But none of that means Russia lacks the stomach or the will for another incursion. Vyacheslav Nikonov, a prominent member of the ruling party in Russia, said on Monday that violence against the separatists in eastern Ukraine could provoke an invasion. “If the government in Kiev moves in its troops or uses special forces, that could lead to an even bigger explosion and to Russian intervention,” he told Russia’s RIA Novosti news agency. The following morning, Russia’s Foreign Ministry claimed that Kiev was not only sending troops to eastern Ukraine but using American military contractors who were working in tandem with Right Sector thugs. “They have the goal of crushing the residents in the southeast of the country who have come out to protest the policies of the current government in Kiev,” the Ministry’s statement said.

That would likely be enough of an excuse for Russia to proceed with an intervention, which would not take long to organize.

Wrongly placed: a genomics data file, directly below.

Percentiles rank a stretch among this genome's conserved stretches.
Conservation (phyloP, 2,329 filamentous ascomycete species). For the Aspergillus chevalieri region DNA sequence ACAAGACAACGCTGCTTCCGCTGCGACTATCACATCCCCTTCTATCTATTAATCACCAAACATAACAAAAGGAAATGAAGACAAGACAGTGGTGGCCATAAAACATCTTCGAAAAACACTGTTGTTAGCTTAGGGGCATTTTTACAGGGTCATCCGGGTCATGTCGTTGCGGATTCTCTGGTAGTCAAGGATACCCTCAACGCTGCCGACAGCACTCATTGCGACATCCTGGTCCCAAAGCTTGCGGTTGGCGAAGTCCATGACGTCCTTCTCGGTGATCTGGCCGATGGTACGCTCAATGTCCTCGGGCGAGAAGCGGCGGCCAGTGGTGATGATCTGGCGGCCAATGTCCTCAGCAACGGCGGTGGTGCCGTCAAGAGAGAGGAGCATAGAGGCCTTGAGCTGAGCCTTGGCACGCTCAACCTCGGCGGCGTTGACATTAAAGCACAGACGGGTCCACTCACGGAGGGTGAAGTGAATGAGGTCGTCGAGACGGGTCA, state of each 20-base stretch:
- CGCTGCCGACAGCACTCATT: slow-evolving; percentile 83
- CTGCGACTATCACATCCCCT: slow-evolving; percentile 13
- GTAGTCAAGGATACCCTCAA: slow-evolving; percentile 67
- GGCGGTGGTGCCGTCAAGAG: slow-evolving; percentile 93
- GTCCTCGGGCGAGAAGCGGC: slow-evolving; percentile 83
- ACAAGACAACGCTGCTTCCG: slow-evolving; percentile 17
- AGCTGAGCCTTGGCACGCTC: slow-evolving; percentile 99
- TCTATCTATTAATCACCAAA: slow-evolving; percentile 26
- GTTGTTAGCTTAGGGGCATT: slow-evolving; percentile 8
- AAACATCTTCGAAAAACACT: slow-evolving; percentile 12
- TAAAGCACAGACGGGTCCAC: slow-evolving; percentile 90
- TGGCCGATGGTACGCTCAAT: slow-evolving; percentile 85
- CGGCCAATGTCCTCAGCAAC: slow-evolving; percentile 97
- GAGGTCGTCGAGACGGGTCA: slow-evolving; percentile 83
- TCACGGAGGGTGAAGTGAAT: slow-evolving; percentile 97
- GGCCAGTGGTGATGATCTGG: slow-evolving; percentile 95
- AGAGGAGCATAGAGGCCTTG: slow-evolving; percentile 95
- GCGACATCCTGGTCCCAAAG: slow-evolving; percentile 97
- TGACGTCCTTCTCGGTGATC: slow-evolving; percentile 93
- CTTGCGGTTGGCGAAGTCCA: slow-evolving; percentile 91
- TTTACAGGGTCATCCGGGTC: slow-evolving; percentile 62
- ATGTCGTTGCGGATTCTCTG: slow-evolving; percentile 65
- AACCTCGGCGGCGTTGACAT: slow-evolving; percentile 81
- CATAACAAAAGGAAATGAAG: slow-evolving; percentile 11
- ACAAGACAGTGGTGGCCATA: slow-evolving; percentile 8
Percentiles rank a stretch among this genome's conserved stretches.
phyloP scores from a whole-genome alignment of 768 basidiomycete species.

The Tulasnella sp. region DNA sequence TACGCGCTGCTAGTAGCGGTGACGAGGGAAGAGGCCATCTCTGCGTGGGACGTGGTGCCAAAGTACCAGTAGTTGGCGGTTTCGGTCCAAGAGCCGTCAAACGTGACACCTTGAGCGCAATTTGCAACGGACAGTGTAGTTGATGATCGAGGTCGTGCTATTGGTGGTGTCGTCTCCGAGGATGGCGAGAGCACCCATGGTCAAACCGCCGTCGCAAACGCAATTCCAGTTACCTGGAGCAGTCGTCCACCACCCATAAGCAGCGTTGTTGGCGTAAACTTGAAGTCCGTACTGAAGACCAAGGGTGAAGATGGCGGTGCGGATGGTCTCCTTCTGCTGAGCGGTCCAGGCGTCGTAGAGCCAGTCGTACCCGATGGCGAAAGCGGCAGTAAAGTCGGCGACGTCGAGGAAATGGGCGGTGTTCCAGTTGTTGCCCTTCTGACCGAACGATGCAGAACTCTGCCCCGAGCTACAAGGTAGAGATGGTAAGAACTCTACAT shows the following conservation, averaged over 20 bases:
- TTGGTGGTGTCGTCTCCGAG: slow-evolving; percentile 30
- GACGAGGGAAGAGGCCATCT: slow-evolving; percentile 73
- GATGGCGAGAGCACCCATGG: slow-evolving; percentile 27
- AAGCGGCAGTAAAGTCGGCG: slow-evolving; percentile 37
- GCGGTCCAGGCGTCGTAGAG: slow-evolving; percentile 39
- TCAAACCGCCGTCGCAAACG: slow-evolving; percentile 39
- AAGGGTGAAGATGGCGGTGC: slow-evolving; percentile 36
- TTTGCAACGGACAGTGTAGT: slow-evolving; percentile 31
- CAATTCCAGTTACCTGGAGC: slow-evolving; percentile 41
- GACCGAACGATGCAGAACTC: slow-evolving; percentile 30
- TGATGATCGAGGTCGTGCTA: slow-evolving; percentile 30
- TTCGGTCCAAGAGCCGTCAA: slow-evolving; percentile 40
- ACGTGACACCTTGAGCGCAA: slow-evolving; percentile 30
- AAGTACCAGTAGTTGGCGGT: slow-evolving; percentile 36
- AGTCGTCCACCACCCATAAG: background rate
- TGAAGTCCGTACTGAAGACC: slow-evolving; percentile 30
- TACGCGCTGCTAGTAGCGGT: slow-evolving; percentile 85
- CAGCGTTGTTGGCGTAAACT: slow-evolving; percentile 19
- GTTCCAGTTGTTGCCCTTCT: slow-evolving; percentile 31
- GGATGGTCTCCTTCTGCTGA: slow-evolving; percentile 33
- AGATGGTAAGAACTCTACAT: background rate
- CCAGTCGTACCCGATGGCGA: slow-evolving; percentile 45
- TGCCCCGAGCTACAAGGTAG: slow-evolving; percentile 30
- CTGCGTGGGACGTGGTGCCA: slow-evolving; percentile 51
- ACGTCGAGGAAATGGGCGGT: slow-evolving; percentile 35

Since February, Russia has been amassing tens of thousands of troops along its border with Ukraine, and Western military leaders have warned that these armies are poised for an attack. “This is a very large and very capable and very ready force,” U.S. Air Force General Philip Breedlove, NATO’s supreme allied commander in Europe, told reporters last week. “We think it is ready to go and we think it could accomplish its objectives in between three and five days if directed to make the actions.”

All of that presents a tempting opportunity for Russia. The prize of eastern Ukraine would come with its vast reserves of natural resources, particularly metals and coal, and its conquest would cripple Ukraine’s new pro-Western government, whose downfall Russia sees as a valuable end in itself. Judging by recent opinion polls, an invasion of eastern Ukraine could also prove popular among the Russian public. In early March, when Russia had just occupied Crimea, 65% of respondents in a national poll agreed with the following statement: “Crimea and the eastern regions of Ukraine are in essence Russian territory, and Russia has the right to use military force to defend their populations.” In the same survey, which was conducted by the independent Levada Center polling agency, 79% of respondents said that Russia should annex any region of Ukraine that supports such a move in a referendum.